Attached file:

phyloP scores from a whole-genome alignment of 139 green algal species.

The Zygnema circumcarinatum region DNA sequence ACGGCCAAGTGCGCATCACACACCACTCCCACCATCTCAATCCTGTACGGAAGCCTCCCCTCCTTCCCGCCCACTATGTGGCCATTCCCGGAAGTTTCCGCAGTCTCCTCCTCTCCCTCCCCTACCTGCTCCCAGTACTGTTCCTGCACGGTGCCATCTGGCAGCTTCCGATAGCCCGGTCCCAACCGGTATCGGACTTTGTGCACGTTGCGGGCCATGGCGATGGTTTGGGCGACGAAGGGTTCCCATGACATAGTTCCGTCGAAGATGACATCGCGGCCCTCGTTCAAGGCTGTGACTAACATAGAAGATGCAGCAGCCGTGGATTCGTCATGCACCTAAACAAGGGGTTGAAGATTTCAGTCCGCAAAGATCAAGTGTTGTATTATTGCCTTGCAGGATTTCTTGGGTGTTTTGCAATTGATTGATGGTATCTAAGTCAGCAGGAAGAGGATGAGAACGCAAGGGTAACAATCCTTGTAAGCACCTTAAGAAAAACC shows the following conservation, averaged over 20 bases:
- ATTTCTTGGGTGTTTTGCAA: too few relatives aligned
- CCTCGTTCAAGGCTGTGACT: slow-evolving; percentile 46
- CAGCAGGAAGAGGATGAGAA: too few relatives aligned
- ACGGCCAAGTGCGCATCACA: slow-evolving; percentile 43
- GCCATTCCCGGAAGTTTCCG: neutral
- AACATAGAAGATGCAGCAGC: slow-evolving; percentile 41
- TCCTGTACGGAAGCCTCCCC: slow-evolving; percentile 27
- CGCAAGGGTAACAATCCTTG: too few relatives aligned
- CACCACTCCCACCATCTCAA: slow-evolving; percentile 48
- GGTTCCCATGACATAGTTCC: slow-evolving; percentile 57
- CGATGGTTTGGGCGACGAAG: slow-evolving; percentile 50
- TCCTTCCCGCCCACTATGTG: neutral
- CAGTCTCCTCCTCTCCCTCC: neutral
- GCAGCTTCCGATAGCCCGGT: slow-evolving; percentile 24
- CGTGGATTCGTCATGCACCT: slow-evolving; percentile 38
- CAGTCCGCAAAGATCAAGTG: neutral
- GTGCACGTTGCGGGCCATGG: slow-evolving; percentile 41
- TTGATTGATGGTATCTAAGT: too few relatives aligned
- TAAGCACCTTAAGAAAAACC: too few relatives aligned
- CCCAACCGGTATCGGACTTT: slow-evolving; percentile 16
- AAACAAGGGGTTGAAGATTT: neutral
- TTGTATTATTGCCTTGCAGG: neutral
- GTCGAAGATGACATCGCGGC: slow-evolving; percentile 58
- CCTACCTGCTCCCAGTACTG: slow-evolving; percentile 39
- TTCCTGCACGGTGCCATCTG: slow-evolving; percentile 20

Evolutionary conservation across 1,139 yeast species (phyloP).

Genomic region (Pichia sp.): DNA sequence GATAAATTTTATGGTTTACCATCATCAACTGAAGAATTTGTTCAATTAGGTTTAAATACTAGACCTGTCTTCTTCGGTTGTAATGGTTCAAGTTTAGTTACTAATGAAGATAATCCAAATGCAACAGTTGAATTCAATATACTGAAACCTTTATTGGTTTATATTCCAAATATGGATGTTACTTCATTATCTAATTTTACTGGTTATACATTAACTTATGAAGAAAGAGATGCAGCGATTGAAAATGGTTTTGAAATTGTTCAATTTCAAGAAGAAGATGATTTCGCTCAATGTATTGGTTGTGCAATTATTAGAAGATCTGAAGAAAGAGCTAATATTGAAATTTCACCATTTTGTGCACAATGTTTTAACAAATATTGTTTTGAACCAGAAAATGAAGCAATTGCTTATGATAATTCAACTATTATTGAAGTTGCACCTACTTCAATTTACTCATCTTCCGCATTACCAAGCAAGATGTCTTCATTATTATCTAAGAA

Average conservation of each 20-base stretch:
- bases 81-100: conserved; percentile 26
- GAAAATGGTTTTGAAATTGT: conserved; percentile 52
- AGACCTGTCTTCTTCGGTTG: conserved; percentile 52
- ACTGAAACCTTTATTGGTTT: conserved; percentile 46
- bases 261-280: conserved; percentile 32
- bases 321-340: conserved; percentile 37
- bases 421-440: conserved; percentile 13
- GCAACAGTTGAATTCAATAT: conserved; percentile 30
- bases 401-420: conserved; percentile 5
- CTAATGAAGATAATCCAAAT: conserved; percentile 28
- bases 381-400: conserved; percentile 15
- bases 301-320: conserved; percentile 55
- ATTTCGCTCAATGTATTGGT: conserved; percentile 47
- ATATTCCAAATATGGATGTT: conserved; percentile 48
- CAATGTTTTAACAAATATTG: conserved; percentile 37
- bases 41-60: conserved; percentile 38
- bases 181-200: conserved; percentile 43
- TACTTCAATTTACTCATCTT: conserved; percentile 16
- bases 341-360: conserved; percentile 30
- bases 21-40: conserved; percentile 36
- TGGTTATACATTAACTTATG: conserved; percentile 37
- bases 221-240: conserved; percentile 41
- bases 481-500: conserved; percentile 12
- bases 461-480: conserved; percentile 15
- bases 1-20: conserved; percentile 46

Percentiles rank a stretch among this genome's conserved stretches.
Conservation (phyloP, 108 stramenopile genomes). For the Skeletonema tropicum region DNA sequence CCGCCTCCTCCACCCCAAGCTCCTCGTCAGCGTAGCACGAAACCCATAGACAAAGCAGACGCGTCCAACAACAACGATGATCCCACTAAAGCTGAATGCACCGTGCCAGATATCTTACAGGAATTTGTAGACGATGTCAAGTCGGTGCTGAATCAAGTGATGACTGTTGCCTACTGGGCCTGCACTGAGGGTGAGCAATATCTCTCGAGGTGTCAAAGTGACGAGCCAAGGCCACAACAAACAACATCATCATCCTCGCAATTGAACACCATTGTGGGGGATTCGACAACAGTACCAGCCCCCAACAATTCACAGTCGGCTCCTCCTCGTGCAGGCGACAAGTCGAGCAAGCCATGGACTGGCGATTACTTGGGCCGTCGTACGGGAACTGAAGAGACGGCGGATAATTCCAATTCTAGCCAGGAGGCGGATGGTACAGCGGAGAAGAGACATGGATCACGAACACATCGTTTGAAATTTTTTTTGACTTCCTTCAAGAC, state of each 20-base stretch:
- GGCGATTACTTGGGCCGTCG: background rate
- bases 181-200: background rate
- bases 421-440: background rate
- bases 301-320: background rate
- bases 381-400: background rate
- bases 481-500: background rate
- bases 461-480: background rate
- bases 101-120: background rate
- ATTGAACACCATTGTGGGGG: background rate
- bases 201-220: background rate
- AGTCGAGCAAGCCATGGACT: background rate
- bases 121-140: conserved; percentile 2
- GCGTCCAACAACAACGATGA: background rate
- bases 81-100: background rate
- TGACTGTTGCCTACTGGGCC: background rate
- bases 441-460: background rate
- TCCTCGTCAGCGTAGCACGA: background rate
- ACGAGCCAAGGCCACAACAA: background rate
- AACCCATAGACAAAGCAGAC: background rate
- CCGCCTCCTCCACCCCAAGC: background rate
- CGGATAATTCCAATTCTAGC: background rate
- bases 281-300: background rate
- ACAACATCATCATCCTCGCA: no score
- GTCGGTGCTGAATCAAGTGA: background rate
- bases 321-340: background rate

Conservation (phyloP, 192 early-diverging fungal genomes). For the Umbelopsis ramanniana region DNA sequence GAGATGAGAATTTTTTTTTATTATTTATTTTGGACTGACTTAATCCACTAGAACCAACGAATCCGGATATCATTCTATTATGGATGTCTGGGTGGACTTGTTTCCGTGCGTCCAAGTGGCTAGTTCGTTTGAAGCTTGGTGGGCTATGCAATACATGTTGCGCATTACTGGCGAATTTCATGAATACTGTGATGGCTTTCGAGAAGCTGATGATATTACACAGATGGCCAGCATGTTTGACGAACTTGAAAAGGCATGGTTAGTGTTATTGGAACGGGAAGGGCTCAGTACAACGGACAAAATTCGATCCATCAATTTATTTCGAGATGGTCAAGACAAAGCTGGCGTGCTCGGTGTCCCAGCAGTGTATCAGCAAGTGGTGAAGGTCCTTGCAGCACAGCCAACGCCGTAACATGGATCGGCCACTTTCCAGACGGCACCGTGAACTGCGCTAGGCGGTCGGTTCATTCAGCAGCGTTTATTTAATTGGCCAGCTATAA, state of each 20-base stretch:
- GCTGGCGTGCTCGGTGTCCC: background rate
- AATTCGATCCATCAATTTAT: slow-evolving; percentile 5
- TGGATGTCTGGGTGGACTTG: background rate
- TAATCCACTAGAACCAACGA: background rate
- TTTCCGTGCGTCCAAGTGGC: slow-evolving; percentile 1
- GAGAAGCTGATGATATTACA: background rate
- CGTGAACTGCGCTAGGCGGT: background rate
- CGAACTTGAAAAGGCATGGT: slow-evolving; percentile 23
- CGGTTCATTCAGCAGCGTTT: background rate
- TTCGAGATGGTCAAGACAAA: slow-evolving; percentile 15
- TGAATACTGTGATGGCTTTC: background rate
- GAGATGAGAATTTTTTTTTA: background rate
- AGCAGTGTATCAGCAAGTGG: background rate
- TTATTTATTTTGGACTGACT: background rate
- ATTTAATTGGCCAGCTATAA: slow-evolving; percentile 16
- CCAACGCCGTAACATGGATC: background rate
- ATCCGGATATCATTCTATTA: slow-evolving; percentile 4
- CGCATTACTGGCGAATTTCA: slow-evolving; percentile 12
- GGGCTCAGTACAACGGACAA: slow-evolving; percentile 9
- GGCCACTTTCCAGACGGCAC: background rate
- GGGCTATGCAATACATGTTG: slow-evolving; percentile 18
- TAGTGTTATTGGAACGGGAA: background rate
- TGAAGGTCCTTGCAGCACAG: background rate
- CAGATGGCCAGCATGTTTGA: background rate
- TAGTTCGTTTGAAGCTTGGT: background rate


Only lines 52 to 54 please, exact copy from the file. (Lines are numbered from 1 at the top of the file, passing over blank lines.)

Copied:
- bases 221-240: conserved; percentile 41
- bases 481-500: conserved; percentile 12
- bases 461-480: conserved; percentile 15